Without further ado, here are my answers to the questions:
1. What are you working on right now?
I’m currently prepping my literary MG contemporary novel for NaNoWriMo. Here’s the pitch:
I SEE YOU, EM PERKINS
Em Perkins’ distracted writer father has Relapsing-Remitting MS, and her grandmother has cataracts. Em herself has a case of Relapsing-Remitting invisibility, and it’s about to become chronic. The day she writes a description of herself into her father’s novel, and he deletes it, she knows time is running out to make herself visible again. But when she snips one of Mrs. Hindley’s roses, she hears the words that change everything. “I see you, Em Perkins.” Bad deeds can make an invisible child visible, if only for a little while. But when Em’s unlikely friend, dirty, fat, neglected Henry is going to have to spend three weeks in summer with his abusive father, Emily knows they’ve got to become visible, permanently. Otherwise how will anyone pay attention to what they say, and how can she save Henry? How to pull it off–commit an act of Ultimate Evil.
2. How does it differ from other works in its genre?
Tough question. I think this story is not edgy at all. It’s really innocent and sweet. It has a literary feel, and I think it will make people cry. If my test audiences are any indication, it will. I hope people will fall in love with my spunky, action-oriented MC. She is a fireball, and she won’t stay down for long.
3. Why do you write what you do?
I write for children because I can’t bring myself to care about writing for adults. I enjoy reading about adults, but when I try to think up an adult novel concept, I draw a complete blank. Always have.
I finished reading The Penderwicks by Jeanne Birdsall and the Casson Family series by Hilary McKay—both masterpieces—and I knew my next project had to be a literary MG with a familial feel. Something that almost feels like it was written in another time, because it’s so innocent and ageless. This story came to me, and I had almost the whole thing plotted in a few days while I attended the Writing and Illustrating for Young Readers conference in Salt Lake City, Utah. Martine Leavitt and her lectures on desire and obstacles in fiction were life-changing for me as an author.
This story was born from learning how to use those building blocks to make a story with high stakes. Also, I think children’s feelings are amazing. I will never stop being interested in what makes us grow and progress and discover who we are.
My last two novels were YA contemporary stories. I am so excited to write about the emotional journeys of teenagers. They are right in the crucible of becoming. It never gets old to examine why they do what they do, why they feel what they feel.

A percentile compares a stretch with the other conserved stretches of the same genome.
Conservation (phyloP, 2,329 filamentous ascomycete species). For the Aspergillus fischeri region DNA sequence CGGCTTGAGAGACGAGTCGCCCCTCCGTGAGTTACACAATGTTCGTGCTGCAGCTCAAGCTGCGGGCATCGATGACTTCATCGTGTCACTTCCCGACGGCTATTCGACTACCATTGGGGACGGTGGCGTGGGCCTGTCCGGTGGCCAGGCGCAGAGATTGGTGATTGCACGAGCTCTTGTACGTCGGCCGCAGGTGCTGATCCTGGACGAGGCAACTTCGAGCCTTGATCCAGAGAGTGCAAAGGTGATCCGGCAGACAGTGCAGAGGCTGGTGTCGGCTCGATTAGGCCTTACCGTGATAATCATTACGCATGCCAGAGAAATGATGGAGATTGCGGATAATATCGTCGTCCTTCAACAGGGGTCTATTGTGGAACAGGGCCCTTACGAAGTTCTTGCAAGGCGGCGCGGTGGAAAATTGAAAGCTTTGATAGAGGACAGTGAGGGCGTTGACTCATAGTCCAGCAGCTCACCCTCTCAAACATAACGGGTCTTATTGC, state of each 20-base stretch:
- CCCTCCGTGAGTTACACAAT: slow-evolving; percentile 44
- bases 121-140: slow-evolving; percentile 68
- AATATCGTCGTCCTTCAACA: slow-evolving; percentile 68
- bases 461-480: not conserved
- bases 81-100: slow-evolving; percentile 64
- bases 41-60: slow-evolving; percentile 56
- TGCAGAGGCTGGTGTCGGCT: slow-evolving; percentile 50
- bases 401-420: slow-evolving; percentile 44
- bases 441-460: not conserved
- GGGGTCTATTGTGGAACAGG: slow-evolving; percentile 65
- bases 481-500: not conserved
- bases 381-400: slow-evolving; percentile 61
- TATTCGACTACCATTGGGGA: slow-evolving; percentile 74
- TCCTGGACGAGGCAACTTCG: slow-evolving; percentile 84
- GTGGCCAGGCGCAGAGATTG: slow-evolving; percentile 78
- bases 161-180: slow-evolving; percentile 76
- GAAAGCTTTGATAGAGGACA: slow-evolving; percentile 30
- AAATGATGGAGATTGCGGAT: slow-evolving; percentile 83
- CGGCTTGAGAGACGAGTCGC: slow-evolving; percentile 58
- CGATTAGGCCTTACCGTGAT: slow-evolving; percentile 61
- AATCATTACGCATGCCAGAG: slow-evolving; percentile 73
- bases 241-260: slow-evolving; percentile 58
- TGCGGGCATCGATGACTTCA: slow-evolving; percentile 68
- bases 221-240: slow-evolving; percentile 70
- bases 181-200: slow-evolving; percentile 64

Plus, who wouldn’t want to professionally relive their deepest fears, most embarrassing moments, and first loves? It’s a permanent high.
4. How does your writing process work?
It involves a lot of stolen moments. Early mornings before my kids wake up for school, nap time sprint-writing, post-bedtime while my husband works on his MBA and I type until my fingers fall off with my friend Rebecca checking in with me every half an hour to keep us both accountable.
I draft at about 1000 words a day. I go from beginning to end, straight through. Whenever I make a major change, I make note of what I have to go back and fix, and keep writing. I’ve learned that if I keep going back to Chapter 1 to tweak things, I’ll never finish, and I’ll never find out what my book really is in the end. I do write to an outline, but I change things all the time. I don’t think I’ll ever write a book straight through as originally planned.
When that is finished, I chop up the novel, cutting out all the stuff that no longer fits, and rewriting for story.
Then I do a syllabic, word-choice cutting edit. This last novel required a cut of about 25%. Honestly, I think I’ll do that every time. It was amazing, watching my writing grow stronger by the minute. I cut 34,000 words in about three and a half weeks. My brain hurt. Then I lay down and died, and my children climbed all over me, so thankful to have their mommy back.
Then, I get several critiques, and do another round of revisions, and send things off to my fabulous agent, Louise Fury of The Bent Agency.
At least… that’s what I do this time around.
I’m learning the process one day at a time. Maybe one of these days, I’ll just know how to write an awesome novel straight through, but I’m not holding my breath.